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Thursday, December 16, 2010

Trade relations are the only way to ease tension ....

India and China are worst of the enemies with border disputes and arms race intensifying the tensions. But both the countries have mutual trade worth $60 billion a year which they plan to boost to $100 billion. The Chinese PM Wen’s charm offensive during his current India visit aims at capturing, not the territory, but maximum slice of its market. Indian aims are no different.

Why is it important to have trade relations between the adversaries? It eases the tension, it raises the stake in each other’s stability and well-being and it is the first step for a tension-free relations. India and China have bitter memories of the past, their disputes are of the nature and scale that they should have fought many wars in the last twenty five years or so but they have put their disputes on the back-burner, only to be resolved with the passage of time. They have focused on boosting economic ties in which they seem to be making progress. Both are trying to become economic and military power, they have developed their military machines to advance their hegemonic agenda in the region but they have not lost sight of the importance of smooth economic ties.

According to media reports, Wen’s visit, the first by a Chinese premier to India in five years, has looked carefully choreographed to improve ties between two countries which, between them, are home to more than a third of the world’s population. Arriving with more than 300 business leaders on Wednesday, Wen said that India and China were not rivals and there was room in the world for both powers to develop. The two sides said they were aiming to raise bilateral trade to $100 billion by 2015 from $60 billion in 2010, partly driven by greater access for Indian firms to Chinese markets. “The two sides agreed to take measure to promote greater Indian exports to China with a view to reduce India’s trade deficit,” the joint statement said. 

India and China are the world’s fastest-growing major economies. But India fears China wants to curtail its rise as a global power, and is concerned about Beijing’s close security ties with Pakistan where Wen arrives on Friday on the second part of his trip. The joint statement outlined Beijing’s support for United Nations Security Council Resolution 1267, which calls for sanctions against the Lakshar-e-Taiba militant group that New Delhi blames for the attack and accuses Pakistan of harbouring. India also fears China wants to restrict its global reach by possibly opposing its bid for a permanent U.N. Security Council seat or encircling the Indian Ocean region with massive projects from Pakistan to Myanmar. 

China reiterated its support for India’s aspirations to play a greater role in the Security Council, but it stopped short of expressing full backing for India. Long wary of Washington’s influence in South Asia, Beijing’s overtures toward New Delhi come just a little over a month after U.S. President Barack Obama’s trip to India, during which he endorsed India’s long-held demand for a permanent seat. Wen’s avuncular style contrasts sharply with that of Singh, who is seen as shy and lacking charisma. Singh is also engulfed in what may be India’s biggest corruption scandal, threatening the stability of the Congress party-led coalition government. Wen announced on Wednesday that Chinese companies would sign deals with Indian firms worth more than $16 billion ranging from power equipment to telecoms gear, underscoring business was driving the relationship, for now.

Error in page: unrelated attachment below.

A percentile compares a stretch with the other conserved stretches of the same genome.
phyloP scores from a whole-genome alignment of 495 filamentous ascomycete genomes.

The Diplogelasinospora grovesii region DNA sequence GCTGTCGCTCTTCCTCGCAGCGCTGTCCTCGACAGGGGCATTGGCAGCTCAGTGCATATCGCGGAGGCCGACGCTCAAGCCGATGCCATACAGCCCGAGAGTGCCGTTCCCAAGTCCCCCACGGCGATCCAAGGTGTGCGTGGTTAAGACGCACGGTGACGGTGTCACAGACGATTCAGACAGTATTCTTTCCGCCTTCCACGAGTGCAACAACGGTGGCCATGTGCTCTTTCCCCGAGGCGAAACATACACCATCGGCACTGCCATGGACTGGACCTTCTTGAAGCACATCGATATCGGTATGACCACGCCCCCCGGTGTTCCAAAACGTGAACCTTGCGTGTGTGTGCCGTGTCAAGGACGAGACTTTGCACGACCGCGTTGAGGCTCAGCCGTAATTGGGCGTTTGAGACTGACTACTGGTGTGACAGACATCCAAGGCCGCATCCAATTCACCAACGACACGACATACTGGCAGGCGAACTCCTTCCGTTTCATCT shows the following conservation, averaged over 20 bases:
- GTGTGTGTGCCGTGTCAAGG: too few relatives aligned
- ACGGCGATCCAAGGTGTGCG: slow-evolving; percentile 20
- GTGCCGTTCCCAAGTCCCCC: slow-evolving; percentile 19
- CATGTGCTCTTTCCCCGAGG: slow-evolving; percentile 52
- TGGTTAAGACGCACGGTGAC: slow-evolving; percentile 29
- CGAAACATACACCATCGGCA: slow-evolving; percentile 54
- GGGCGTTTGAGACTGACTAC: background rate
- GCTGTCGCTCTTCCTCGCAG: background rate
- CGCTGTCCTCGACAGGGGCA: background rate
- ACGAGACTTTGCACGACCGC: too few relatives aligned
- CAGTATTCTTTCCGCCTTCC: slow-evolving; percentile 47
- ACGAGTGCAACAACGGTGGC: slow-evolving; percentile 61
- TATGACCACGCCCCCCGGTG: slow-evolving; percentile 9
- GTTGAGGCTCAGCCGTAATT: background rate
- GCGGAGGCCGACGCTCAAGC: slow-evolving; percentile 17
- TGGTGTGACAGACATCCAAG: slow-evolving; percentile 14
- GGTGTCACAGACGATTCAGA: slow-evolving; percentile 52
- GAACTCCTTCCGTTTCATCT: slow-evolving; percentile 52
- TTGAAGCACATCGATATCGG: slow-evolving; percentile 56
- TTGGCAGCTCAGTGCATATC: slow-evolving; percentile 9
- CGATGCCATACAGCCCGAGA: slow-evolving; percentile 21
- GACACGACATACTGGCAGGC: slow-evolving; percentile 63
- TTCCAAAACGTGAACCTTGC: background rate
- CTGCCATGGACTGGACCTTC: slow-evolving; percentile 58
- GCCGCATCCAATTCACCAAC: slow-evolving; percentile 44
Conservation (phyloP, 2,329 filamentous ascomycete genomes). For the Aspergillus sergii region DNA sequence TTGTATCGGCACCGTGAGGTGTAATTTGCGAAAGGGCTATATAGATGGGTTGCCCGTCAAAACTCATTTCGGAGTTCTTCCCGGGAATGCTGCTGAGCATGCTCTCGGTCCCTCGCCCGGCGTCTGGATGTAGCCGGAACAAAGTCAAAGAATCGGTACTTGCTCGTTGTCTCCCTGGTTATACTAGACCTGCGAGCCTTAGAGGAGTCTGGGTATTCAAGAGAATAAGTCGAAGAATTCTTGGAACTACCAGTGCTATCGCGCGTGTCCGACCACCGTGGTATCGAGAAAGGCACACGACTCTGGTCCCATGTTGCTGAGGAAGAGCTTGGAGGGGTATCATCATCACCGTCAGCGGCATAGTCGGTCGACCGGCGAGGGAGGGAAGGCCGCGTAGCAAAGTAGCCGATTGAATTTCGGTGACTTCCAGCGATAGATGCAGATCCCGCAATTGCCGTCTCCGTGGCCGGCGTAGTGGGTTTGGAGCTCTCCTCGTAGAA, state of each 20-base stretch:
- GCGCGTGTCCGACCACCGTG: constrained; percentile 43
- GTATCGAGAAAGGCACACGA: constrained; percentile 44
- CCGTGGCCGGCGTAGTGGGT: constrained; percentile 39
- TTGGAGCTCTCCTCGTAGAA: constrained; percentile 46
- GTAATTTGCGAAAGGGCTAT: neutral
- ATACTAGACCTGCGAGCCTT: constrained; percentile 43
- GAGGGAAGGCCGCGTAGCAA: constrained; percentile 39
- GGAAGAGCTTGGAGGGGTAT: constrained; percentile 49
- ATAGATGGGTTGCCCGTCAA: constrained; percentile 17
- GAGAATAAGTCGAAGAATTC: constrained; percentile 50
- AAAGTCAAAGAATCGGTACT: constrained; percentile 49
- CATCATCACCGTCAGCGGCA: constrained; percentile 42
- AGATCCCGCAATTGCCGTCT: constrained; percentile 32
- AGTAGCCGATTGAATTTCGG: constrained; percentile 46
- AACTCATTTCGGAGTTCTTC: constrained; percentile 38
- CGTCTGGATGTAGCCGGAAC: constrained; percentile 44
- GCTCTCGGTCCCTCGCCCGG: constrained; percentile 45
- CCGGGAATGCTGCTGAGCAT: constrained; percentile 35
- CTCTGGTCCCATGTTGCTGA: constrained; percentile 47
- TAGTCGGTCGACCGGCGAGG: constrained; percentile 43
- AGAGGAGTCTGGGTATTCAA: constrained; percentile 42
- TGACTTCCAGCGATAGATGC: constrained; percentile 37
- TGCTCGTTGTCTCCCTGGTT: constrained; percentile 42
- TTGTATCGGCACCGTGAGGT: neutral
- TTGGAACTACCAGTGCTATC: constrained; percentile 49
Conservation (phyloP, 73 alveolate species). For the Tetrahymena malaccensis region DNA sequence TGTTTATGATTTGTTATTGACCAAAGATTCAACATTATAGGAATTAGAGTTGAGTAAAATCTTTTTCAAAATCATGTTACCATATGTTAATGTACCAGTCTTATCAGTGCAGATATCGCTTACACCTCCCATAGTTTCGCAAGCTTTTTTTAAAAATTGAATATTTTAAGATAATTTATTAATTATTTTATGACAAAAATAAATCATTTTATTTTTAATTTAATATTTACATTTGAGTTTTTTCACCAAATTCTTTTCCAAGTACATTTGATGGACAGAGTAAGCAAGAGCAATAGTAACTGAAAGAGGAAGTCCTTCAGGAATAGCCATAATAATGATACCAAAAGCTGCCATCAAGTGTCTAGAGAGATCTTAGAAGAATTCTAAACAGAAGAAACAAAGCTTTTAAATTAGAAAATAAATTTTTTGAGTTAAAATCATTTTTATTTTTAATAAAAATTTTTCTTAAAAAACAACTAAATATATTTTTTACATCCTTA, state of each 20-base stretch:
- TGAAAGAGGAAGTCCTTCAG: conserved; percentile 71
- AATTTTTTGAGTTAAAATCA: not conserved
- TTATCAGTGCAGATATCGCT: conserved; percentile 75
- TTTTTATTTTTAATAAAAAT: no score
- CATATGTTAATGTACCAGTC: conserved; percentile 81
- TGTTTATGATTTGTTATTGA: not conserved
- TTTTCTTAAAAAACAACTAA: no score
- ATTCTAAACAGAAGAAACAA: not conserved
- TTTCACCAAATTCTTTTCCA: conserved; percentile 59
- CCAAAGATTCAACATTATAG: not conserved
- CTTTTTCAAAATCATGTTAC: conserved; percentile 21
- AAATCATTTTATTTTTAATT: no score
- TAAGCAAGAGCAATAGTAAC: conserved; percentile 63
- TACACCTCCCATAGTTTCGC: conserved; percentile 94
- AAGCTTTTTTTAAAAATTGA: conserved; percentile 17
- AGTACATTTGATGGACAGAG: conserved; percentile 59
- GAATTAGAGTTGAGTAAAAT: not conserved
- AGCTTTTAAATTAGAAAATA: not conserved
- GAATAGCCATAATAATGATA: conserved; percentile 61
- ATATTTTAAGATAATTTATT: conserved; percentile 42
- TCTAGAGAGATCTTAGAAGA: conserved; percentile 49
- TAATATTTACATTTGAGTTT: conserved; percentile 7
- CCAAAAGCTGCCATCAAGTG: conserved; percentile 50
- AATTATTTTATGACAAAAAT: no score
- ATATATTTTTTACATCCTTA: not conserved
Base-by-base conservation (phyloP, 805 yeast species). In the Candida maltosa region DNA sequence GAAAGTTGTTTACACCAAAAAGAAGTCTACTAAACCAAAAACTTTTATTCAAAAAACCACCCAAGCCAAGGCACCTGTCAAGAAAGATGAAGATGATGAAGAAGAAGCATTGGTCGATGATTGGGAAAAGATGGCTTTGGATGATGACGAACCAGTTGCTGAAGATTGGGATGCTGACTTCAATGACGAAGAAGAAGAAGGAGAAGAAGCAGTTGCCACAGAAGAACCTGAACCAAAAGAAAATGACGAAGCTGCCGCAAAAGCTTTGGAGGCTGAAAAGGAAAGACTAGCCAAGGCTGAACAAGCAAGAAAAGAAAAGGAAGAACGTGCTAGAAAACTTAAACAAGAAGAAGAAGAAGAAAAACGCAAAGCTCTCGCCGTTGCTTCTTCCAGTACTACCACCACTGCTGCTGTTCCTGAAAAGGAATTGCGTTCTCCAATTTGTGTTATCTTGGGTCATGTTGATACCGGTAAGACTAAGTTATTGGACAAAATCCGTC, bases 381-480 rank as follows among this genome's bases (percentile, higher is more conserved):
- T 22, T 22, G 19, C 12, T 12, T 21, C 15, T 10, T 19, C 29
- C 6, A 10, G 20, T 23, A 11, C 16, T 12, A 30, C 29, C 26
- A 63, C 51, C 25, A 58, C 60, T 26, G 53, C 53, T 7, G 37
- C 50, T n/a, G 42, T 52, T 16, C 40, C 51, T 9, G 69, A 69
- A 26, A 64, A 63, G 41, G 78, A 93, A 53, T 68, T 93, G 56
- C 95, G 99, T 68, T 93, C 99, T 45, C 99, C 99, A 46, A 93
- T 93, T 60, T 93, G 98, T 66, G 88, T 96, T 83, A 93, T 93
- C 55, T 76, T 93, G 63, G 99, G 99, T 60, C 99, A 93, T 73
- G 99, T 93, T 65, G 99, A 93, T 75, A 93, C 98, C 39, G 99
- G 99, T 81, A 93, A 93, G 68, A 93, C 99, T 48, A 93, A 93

Chinese banks will provide the bulk of lending for these deals. Although both India and China have said they are exploring a possible free-trade agreement, no real progress is expected on that front as there is some skepticism in New Delhi that Beijing may only want to dump cheap manufactured goods on India’s booming $1.3 trillion economy. China is now India’s largest trade partner and two-way trade is expected to reach $60 billion in 2010/11 compared with a target of $40 billion. Trade was $13.6 billion in 2004/05 and $3 billion in 2001/02, illustrating the phenomenal growth rate. Still, total investment by China in India is small, amounting to only $221 million in 2009, representing about 0.1 percent of China’s total outward foreign direct investment in that year. That figure is seven times less than what China has invested in Pakistan, according to official data.

While the two are often lumped together as emerging world powers, China’s GDP is four times bigger than India’s and its infrastructure outshines India’s dilapidated roads and ports, a factor that makes New Delhi wary of Beijing’s growing might.

Can India and Pakistan, in spite of tensions, boost their trade ties. They have to fight a common enemy killing them day in and day out; and that is poverty?

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